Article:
ESPN Has an Identity Crisis: What Do They Want to Be?


As you’re surely aware by now, ESPN canceled Barstool Van Talk after eight months of working to get it on the air, during which the network leadership evidently never learned about the content of the broader brand with which it was partnering. ESPN President John Skippernearly said so himself:

How they thought they could distance their “efforts” from Barstool when Barstool was in the name of the show is anyone’s guess; nevertheless, while it’s unknowable, I’ve maintained that the same issues of internal unease with the relationship would’ve surfaced. The reaction was pretty predictable for anyone who’s been paying attention to digital media the past several years — Big Cat and PFT Commenter are palatable for the masses, while Barstool founder Dave Portnoy is by his own admission more of a pirate — and it’s remarkable that once they announced they were doing the show, ESPN couldn’t reconcile the positive and negative feedback. But, for the past several years, the network has struggled to forge a cohesive identity.

ESPN’s mission, printed in Bristol and on corporate business cards, is “To serve sports fans. Anytime. Anywhere.” In the past several years, as the nation has become more politically divisive and these polarities permeate into sports, ESPN’s desire to be Everything to Everybody has resulted in Nobody being happy.

Cord cutting and live rights fees skyrocketing formed a vicious tag-team against ESPN’s long-term business model. Beginning in 2015, ESPN laid off hundreds of old guard employees both behind the scenes and in front of the camera. Younger, more diverse voices with regard to sex, race, and ethnicity were promoted.

While the network’s football studio programming still, to my eyes, skewed conservative and the game presentations themselves were apolitical, ESPN got harangued by the right-wing for going more left with various daytime studio offerings. They responded by publicizing a survey that said politics hadn’t hurt their business, and by bringing Hank Williams Jr. (who they fired for analogizing President Obama to Hitler) back into the Monday Night Football fold.

When Jemele Hill was under fire for calling President Trump a white supremacist, ESPN tried to thread a needle but ended up stabbing themselves with it. A public censure but no discipline enraged both sides of the aisle, and then when they made a make-up call shortly thereafter — suspending her for saying a boycott could be effective protest against Jerry Jones for quashing anthem kneeling — their ombudsman couldn’t figure out how this ostensible sports commentary violated their written social media policy. Further, it came out that the network promoted Wendi Nix saying something very similar on their airwaves in 2015. They’re making all this stuff up as they go.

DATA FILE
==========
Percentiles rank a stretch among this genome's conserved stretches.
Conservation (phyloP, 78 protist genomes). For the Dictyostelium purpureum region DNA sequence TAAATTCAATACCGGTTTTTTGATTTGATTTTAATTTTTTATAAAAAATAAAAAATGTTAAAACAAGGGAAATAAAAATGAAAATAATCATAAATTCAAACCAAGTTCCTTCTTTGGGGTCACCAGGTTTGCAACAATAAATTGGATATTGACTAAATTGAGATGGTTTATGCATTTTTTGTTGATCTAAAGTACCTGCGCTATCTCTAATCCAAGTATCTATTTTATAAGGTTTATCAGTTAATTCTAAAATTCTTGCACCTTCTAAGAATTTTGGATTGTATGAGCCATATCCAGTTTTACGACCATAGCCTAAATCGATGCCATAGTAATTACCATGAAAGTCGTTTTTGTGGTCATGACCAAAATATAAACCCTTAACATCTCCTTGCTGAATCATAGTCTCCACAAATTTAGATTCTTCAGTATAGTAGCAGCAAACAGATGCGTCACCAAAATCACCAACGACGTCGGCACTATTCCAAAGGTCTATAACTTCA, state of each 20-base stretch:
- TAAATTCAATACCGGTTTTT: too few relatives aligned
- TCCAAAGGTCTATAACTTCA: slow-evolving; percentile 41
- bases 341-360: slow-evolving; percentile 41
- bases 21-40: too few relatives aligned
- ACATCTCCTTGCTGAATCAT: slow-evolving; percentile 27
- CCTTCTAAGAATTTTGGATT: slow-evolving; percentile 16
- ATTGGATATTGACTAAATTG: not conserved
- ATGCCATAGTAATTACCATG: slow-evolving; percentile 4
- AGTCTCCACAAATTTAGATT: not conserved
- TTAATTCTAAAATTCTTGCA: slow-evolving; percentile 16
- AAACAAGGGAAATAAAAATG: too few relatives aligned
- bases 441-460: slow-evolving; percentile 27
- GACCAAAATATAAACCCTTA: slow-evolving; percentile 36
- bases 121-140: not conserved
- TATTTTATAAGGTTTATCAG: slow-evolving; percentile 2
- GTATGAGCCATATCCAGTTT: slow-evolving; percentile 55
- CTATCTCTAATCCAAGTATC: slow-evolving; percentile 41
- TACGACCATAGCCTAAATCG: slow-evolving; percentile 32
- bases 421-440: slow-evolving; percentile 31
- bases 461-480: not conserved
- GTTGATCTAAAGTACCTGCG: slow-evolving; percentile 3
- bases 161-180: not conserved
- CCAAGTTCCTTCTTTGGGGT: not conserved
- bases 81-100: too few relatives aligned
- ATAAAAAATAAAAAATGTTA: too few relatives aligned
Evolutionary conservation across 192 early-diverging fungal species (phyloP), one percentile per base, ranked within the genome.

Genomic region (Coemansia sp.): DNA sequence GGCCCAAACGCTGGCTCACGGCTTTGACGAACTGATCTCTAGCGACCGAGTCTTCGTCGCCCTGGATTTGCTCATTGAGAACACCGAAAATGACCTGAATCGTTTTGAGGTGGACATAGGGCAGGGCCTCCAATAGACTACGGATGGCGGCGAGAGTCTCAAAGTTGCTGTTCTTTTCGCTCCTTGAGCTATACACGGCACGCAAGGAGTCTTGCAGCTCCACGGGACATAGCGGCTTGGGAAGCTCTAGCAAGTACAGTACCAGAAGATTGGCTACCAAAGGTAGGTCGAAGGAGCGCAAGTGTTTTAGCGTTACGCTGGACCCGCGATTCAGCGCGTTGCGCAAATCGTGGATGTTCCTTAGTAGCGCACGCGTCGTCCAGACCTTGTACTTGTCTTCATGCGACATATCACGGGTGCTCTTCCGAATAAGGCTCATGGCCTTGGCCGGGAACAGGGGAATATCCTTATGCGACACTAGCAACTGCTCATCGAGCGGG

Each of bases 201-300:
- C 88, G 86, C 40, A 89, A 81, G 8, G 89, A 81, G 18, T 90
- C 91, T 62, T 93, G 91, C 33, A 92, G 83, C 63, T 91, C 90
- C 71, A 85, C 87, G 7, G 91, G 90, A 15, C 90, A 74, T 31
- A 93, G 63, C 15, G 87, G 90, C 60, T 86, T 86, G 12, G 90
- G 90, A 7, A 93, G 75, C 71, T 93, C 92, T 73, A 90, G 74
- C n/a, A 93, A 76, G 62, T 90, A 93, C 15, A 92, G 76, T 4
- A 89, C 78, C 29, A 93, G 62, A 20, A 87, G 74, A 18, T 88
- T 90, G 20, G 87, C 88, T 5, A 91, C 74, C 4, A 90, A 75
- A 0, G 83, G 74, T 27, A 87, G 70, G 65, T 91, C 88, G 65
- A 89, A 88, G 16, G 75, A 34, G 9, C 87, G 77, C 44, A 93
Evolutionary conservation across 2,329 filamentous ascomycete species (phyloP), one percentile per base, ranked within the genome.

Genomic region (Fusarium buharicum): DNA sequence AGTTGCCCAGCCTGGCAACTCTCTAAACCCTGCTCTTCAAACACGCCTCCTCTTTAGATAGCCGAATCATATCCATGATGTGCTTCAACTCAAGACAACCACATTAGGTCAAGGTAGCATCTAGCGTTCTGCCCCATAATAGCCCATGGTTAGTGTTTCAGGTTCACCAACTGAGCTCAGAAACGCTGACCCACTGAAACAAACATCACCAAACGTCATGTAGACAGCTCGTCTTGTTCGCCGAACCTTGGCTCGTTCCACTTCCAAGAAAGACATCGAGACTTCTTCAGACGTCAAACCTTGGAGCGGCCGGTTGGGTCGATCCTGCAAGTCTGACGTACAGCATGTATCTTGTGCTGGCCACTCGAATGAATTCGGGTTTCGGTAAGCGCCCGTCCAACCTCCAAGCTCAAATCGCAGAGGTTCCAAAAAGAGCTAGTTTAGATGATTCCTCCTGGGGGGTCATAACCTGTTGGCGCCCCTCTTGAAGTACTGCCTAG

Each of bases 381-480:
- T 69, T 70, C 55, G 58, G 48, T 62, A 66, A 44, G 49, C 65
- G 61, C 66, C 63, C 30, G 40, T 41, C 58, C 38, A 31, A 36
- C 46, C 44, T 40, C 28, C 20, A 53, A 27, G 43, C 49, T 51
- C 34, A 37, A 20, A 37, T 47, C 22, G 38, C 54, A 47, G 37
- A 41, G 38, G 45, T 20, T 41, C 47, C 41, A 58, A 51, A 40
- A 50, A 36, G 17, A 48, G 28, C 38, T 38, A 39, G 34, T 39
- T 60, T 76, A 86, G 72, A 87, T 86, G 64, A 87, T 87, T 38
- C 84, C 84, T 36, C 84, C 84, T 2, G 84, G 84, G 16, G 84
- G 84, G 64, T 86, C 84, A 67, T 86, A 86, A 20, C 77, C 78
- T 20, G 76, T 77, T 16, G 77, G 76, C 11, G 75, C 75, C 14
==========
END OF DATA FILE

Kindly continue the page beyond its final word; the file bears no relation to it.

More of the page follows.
Some content decisions have been haphazard. Michael Smith and Jemele Hill and the people behind the scenes at SC6 struggled to merge SportsCenter‘s news and highlights legacy with the His & Hers talk show format that got the talents to that spot, and the result was a muddled program that’s still a work in progress. (Credit where it’s due, though: ESPN did get the personality-driven SportsCenter right with Scott Van Pelt.)

Mike Greenberg was supposed to lead a new morning program on his own, but there was critical backlash to that idea and it soon became a Greeny & Friends concept where they badly needed Michelle Beadle to salvage it. The show is delayed for months, is going to cost an unreal amount of money in talent costs, New York studio space and union production costs, and still seems from the outside to be highly unlikely to light the world on fire with must-see conversation.

And this brings us to Barstool. What did ESPN expect to happen, and what’s changed since last Tuesday when the show aired a day after Sam Ponder’s metaphorical middle finger at company management for sanctioning the program? When Ponder, Sarah Spain, and presumably other talents’ concerns were considered but ultimately overridden — and, it bears repeating, that Big Cat and PFT Commenter do have many supporters inside ESPN — before the show was formally announced, shouldn’t this have indicated that company leadership was on the same page? Burke Magnus, the executive who oversaw the show, and, along with Connor Schell and Justin Connolly, one of Skipper’s three top lieutenants, was documenting its 18-34 male viewership on Twitter last week. How must he be feeling today?

If ESPN is going to be sensitive and reactive against criticism, their leadership should at least have the foresight to see it coming. The only people this could have been a surprise to are apparently running the company.